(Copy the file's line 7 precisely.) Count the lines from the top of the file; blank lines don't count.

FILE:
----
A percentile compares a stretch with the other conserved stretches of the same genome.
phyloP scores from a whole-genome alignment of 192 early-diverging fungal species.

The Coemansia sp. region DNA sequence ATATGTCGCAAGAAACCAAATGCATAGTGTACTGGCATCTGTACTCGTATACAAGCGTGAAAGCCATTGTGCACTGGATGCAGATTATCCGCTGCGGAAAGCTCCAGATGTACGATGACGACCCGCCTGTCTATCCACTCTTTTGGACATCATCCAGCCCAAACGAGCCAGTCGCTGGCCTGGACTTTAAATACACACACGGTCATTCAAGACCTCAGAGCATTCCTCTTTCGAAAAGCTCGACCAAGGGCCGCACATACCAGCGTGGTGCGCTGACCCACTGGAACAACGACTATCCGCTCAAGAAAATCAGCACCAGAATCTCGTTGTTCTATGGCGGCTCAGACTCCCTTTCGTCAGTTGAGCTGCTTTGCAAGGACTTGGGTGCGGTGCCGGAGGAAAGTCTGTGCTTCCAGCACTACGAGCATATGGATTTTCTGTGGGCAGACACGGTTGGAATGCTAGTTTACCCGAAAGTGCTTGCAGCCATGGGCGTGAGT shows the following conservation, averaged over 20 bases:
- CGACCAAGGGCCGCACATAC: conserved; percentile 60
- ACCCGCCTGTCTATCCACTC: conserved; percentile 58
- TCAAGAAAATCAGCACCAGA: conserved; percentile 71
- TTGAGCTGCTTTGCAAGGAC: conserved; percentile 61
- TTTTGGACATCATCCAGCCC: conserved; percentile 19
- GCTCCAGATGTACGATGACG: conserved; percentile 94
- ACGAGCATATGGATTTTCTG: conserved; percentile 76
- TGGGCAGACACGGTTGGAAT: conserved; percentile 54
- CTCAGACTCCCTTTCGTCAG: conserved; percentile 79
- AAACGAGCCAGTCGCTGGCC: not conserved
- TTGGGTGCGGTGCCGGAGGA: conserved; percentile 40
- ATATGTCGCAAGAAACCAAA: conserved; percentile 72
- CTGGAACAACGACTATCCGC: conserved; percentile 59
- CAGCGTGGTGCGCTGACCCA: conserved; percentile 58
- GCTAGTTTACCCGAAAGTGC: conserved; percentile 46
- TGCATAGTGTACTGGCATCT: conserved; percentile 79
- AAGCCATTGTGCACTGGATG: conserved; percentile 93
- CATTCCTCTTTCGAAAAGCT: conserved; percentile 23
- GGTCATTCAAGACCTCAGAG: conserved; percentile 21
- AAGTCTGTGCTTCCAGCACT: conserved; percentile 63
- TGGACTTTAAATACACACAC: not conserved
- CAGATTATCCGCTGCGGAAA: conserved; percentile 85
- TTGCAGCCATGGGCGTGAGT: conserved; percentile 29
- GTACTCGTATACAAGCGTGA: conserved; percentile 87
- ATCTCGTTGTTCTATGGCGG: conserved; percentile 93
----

- TTGAGCTGCTTTGCAAGGAC: conserved; percentile 61